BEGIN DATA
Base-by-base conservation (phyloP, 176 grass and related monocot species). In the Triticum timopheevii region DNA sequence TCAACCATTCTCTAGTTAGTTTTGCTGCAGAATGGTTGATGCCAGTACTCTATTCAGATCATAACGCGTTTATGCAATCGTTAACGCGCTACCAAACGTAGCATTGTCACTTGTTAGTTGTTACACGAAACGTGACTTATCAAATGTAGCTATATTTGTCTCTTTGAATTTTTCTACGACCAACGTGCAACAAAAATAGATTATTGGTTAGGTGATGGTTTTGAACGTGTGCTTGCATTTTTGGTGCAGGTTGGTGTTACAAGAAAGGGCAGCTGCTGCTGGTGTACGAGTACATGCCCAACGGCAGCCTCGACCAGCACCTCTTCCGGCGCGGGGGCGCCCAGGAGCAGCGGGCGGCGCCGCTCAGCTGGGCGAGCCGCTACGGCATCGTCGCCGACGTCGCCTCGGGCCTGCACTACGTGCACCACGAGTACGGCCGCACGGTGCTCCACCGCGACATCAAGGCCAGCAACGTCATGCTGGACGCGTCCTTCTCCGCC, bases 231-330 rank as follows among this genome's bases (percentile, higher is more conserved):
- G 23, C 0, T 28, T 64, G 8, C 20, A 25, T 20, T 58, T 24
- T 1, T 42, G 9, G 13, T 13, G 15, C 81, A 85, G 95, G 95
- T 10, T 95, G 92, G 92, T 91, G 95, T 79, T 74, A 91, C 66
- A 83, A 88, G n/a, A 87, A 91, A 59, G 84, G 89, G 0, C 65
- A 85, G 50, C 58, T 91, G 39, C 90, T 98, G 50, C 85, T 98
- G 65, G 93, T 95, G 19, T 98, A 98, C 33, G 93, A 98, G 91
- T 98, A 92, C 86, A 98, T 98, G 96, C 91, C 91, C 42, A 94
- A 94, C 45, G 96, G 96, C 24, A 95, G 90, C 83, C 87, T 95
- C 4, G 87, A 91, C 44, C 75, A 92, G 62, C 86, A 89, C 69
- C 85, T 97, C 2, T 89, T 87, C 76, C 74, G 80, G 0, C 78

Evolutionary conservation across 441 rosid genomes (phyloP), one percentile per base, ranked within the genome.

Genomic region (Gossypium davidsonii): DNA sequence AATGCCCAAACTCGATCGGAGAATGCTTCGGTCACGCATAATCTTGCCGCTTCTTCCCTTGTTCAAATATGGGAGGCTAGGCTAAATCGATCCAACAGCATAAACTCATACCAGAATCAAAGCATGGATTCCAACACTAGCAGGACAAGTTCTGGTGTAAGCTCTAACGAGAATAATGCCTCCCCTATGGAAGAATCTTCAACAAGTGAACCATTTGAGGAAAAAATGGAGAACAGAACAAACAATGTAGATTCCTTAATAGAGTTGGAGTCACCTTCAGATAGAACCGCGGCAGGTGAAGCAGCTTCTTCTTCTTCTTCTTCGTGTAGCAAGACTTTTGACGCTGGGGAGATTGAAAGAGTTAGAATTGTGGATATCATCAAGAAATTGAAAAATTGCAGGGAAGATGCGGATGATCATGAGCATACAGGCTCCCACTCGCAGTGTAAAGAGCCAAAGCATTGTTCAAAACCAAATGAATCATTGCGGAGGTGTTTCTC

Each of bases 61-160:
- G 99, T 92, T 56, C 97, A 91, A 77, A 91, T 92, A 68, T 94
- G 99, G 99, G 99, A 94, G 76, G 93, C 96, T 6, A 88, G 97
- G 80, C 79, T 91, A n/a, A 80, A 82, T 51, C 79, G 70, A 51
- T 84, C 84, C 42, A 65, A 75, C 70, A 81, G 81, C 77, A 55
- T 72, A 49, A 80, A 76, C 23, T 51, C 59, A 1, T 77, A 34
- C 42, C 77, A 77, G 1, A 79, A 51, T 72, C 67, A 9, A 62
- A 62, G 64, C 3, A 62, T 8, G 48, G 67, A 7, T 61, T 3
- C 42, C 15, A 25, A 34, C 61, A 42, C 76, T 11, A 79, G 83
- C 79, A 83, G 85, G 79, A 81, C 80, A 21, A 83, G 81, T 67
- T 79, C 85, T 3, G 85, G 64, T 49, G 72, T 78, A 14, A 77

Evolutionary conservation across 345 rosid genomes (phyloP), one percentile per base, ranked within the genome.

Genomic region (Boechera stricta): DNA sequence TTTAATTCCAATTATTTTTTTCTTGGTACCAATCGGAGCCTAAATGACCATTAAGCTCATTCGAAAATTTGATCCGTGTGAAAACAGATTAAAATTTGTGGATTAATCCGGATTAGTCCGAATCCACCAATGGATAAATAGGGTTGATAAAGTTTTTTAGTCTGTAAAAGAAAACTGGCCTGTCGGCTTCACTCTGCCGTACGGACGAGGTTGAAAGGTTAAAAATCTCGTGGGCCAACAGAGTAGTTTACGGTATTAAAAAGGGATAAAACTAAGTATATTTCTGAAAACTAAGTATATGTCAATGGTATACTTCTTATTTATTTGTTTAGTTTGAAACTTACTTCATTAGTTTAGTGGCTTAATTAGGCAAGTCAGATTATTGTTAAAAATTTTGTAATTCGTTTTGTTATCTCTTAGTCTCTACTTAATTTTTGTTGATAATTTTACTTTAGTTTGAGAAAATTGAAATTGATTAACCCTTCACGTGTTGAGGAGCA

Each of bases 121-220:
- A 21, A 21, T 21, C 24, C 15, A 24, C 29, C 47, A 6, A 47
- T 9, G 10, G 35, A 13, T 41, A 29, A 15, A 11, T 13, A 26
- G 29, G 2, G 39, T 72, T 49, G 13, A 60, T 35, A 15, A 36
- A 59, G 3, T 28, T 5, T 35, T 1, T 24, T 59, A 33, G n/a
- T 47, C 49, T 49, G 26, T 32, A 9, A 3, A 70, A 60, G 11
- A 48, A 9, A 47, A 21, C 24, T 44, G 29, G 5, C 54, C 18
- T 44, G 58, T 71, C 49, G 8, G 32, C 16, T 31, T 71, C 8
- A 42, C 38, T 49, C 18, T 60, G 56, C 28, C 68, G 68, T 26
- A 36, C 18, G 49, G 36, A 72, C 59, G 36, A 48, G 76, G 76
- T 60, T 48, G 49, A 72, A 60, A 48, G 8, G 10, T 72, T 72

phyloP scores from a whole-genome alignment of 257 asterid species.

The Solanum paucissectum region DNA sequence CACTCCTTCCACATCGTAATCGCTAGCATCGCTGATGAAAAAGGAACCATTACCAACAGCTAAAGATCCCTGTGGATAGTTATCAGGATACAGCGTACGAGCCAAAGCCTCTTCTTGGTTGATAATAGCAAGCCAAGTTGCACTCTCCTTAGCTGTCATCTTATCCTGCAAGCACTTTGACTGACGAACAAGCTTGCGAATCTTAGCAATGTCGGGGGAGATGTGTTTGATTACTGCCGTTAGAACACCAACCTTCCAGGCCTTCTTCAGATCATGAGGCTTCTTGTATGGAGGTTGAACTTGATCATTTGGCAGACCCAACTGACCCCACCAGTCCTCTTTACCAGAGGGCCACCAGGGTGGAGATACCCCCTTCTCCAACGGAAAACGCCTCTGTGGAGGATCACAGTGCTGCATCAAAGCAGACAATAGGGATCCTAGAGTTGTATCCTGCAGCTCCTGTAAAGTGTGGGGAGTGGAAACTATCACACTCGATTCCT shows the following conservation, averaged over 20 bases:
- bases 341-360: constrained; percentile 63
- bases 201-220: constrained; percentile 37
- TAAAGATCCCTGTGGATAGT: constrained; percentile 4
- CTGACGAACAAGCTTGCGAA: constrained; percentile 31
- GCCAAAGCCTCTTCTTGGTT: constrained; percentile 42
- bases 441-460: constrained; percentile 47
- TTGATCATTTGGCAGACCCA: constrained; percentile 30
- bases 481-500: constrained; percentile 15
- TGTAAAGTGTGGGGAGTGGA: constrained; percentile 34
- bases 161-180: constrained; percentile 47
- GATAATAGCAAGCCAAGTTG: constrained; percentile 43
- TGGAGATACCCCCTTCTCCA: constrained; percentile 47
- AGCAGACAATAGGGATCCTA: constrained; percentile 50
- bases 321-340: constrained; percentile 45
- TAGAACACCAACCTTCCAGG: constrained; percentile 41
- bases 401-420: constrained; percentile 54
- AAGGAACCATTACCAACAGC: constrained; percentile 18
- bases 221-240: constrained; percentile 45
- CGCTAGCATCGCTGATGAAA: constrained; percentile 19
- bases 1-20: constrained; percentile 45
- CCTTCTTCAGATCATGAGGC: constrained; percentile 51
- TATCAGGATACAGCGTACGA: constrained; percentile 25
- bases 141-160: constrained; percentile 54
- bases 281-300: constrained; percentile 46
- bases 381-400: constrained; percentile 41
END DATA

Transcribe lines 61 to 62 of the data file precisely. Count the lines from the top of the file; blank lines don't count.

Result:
- TATCAGGATACAGCGTACGA: constrained; percentile 25
- bases 141-160: constrained; percentile 54